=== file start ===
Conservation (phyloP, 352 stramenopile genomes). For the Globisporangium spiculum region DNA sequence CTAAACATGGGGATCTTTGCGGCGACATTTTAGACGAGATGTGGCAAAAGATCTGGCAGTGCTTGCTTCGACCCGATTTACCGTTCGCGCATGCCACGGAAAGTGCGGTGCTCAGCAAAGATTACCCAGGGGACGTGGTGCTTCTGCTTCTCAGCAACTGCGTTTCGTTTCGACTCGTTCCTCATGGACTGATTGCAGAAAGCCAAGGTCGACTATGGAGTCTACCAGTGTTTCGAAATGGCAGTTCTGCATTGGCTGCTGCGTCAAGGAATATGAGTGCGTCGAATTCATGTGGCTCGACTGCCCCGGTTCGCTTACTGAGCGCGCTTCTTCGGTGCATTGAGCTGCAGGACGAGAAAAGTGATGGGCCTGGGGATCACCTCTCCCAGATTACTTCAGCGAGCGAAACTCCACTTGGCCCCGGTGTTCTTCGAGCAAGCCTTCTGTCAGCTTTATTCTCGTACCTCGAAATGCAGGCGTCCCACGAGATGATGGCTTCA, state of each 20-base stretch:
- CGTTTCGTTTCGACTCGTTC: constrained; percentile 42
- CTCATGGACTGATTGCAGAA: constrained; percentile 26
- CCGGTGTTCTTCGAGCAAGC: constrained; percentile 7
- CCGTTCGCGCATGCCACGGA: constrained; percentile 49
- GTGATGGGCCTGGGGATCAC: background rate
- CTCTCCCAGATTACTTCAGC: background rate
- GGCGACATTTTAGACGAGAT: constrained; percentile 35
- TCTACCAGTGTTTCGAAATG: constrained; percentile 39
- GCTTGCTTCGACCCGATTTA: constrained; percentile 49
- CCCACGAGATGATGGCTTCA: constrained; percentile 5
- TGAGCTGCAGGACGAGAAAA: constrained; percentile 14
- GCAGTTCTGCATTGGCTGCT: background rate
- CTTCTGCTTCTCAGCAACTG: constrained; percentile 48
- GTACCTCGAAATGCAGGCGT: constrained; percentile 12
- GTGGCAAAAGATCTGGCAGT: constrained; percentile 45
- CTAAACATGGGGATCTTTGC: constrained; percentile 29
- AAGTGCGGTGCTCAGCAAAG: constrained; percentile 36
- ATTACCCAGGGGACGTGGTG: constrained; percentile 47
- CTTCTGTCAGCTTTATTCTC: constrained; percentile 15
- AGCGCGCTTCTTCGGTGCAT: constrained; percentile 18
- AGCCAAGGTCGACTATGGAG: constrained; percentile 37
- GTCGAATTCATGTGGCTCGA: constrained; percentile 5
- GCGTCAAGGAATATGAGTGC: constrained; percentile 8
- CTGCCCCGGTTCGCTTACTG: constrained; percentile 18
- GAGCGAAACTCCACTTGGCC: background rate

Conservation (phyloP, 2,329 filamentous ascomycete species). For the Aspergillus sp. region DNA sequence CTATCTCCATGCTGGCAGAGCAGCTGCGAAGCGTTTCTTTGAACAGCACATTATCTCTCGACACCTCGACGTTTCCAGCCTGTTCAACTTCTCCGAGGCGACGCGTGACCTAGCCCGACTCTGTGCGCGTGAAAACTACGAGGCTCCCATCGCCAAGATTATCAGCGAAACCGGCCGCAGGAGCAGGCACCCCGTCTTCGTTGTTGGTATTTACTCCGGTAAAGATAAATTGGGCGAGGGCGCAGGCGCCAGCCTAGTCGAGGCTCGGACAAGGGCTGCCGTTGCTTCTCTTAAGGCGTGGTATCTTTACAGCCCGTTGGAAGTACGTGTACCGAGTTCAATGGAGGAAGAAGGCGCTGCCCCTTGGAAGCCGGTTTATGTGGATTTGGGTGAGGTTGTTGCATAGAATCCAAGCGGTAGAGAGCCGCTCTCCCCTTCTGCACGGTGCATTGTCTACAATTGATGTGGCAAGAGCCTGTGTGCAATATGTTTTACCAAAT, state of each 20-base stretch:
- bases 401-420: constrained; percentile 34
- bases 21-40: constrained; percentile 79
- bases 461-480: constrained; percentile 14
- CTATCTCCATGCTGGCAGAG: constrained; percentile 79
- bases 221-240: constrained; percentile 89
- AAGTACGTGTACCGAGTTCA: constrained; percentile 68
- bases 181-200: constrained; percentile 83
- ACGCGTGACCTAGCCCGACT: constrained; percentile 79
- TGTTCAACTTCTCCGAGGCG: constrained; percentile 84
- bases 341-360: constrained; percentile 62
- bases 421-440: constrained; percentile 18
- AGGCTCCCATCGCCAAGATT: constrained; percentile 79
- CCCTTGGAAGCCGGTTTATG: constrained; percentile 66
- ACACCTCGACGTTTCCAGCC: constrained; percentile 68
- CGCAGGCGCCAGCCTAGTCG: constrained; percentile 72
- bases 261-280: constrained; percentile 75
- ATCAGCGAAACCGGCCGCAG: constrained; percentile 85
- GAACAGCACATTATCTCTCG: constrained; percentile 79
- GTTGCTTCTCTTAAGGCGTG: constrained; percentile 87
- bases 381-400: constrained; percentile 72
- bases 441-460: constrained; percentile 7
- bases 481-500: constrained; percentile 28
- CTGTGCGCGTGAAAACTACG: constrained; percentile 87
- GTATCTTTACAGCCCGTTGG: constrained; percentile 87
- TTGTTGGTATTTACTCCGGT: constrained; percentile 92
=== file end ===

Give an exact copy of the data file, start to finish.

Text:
Conservation (phyloP, 352 stramenopile genomes). For the Globisporangium spiculum region DNA sequence CTAAACATGGGGATCTTTGCGGCGACATTTTAGACGAGATGTGGCAAAAGATCTGGCAGTGCTTGCTTCGACCCGATTTACCGTTCGCGCATGCCACGGAAAGTGCGGTGCTCAGCAAAGATTACCCAGGGGACGTGGTGCTTCTGCTTCTCAGCAACTGCGTTTCGTTTCGACTCGTTCCTCATGGACTGATTGCAGAAAGCCAAGGTCGACTATGGAGTCTACCAGTGTTTCGAAATGGCAGTTCTGCATTGGCTGCTGCGTCAAGGAATATGAGTGCGTCGAATTCATGTGGCTCGACTGCCCCGGTTCGCTTACTGAGCGCGCTTCTTCGGTGCATTGAGCTGCAGGACGAGAAAAGTGATGGGCCTGGGGATCACCTCTCCCAGATTACTTCAGCGAGCGAAACTCCACTTGGCCCCGGTGTTCTTCGAGCAAGCCTTCTGTCAGCTTTATTCTCGTACCTCGAAATGCAGGCGTCCCACGAGATGATGGCTTCA, state of each 20-base stretch:
- CGTTTCGTTTCGACTCGTTC: constrained; percentile 42
- CTCATGGACTGATTGCAGAA: constrained; percentile 26
- CCGGTGTTCTTCGAGCAAGC: constrained; percentile 7
- CCGTTCGCGCATGCCACGGA: constrained; percentile 49
- GTGATGGGCCTGGGGATCAC: background rate
- CTCTCCCAGATTACTTCAGC: background rate
- GGCGACATTTTAGACGAGAT: constrained; percentile 35
- TCTACCAGTGTTTCGAAATG: constrained; percentile 39
- GCTTGCTTCGACCCGATTTA: constrained; percentile 49
- CCCACGAGATGATGGCTTCA: constrained; percentile 5
- TGAGCTGCAGGACGAGAAAA: constrained; percentile 14
- GCAGTTCTGCATTGGCTGCT: background rate
- CTTCTGCTTCTCAGCAACTG: constrained; percentile 48
- GTACCTCGAAATGCAGGCGT: constrained; percentile 12
- GTGGCAAAAGATCTGGCAGT: constrained; percentile 45
- CTAAACATGGGGATCTTTGC: constrained; percentile 29
- AAGTGCGGTGCTCAGCAAAG: constrained; percentile 36
- ATTACCCAGGGGACGTGGTG: constrained; percentile 47
- CTTCTGTCAGCTTTATTCTC: constrained; percentile 15
- AGCGCGCTTCTTCGGTGCAT: constrained; percentile 18
- AGCCAAGGTCGACTATGGAG: constrained; percentile 37
- GTCGAATTCATGTGGCTCGA: constrained; percentile 5
- GCGTCAAGGAATATGAGTGC: constrained; percentile 8
- CTGCCCCGGTTCGCTTACTG: constrained; percentile 18
- GAGCGAAACTCCACTTGGCC: background rate

Conservation (phyloP, 2,329 filamentous ascomycete species). For the Aspergillus sp. region DNA sequence CTATCTCCATGCTGGCAGAGCAGCTGCGAAGCGTTTCTTTGAACAGCACATTATCTCTCGACACCTCGACGTTTCCAGCCTGTTCAACTTCTCCGAGGCGACGCGTGACCTAGCCCGACTCTGTGCGCGTGAAAACTACGAGGCTCCCATCGCCAAGATTATCAGCGAAACCGGCCGCAGGAGCAGGCACCCCGTCTTCGTTGTTGGTATTTACTCCGGTAAAGATAAATTGGGCGAGGGCGCAGGCGCCAGCCTAGTCGAGGCTCGGACAAGGGCTGCCGTTGCTTCTCTTAAGGCGTGGTATCTTTACAGCCCGTTGGAAGTACGTGTACCGAGTTCAATGGAGGAAGAAGGCGCTGCCCCTTGGAAGCCGGTTTATGTGGATTTGGGTGAGGTTGTTGCATAGAATCCAAGCGGTAGAGAGCCGCTCTCCCCTTCTGCACGGTGCATTGTCTACAATTGATGTGGCAAGAGCCTGTGTGCAATATGTTTTACCAAAT, state of each 20-base stretch:
- bases 401-420: constrained; percentile 34
- bases 21-40: constrained; percentile 79
- bases 461-480: constrained; percentile 14
- CTATCTCCATGCTGGCAGAG: constrained; percentile 79
- bases 221-240: constrained; percentile 89
- AAGTACGTGTACCGAGTTCA: constrained; percentile 68
- bases 181-200: constrained; percentile 83
- ACGCGTGACCTAGCCCGACT: constrained; percentile 79
- TGTTCAACTTCTCCGAGGCG: constrained; percentile 84
- bases 341-360: constrained; percentile 62
- bases 421-440: constrained; percentile 18
- AGGCTCCCATCGCCAAGATT: constrained; percentile 79
- CCCTTGGAAGCCGGTTTATG: constrained; percentile 66
- ACACCTCGACGTTTCCAGCC: constrained; percentile 68
- CGCAGGCGCCAGCCTAGTCG: constrained; percentile 72
- bases 261-280: constrained; percentile 75
- ATCAGCGAAACCGGCCGCAG: constrained; percentile 85
- GAACAGCACATTATCTCTCG: constrained; percentile 79
- GTTGCTTCTCTTAAGGCGTG: constrained; percentile 87
- bases 381-400: constrained; percentile 72
- bases 441-460: constrained; percentile 7
- bases 481-500: constrained; percentile 28
- CTGTGCGCGTGAAAACTACG: constrained; percentile 87
- GTATCTTTACAGCCCGTTGG: constrained; percentile 87
- TTGTTGGTATTTACTCCGGT: constrained; percentile 92